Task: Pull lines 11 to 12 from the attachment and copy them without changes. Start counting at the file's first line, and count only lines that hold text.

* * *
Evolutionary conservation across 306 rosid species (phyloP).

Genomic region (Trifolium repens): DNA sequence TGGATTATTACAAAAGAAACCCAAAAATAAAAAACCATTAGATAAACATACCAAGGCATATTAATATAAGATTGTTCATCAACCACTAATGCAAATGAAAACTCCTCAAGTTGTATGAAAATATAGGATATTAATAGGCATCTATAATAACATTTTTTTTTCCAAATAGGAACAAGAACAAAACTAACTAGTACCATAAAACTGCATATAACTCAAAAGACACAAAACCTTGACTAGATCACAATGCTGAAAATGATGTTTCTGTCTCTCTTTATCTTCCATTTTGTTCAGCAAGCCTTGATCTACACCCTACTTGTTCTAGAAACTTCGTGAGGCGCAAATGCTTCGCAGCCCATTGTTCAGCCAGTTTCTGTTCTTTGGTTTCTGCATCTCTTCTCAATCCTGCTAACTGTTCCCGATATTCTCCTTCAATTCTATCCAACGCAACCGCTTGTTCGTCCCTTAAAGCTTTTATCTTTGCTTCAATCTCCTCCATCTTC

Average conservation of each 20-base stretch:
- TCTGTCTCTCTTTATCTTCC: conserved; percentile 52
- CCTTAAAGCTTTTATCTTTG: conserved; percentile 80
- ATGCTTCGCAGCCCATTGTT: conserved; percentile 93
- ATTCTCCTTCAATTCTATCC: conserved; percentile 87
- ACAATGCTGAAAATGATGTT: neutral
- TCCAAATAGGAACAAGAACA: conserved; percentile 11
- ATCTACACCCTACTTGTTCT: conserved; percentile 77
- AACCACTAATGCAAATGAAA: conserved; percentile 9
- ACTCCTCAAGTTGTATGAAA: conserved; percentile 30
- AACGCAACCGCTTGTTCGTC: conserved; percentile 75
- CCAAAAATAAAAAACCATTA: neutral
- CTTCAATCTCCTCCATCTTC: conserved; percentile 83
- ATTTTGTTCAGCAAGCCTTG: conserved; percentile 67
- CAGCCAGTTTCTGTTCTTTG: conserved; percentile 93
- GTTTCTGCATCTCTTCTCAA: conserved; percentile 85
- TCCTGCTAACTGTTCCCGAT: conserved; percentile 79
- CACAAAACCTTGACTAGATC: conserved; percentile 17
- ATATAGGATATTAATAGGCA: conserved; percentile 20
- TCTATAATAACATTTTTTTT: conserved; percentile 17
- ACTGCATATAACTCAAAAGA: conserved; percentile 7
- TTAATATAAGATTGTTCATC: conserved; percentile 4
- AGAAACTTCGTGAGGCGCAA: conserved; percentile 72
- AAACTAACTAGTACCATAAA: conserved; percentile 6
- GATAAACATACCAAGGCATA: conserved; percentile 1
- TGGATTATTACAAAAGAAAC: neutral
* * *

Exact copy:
- AACCACTAATGCAAATGAAA: conserved; percentile 9
- ACTCCTCAAGTTGTATGAAA: conserved; percentile 30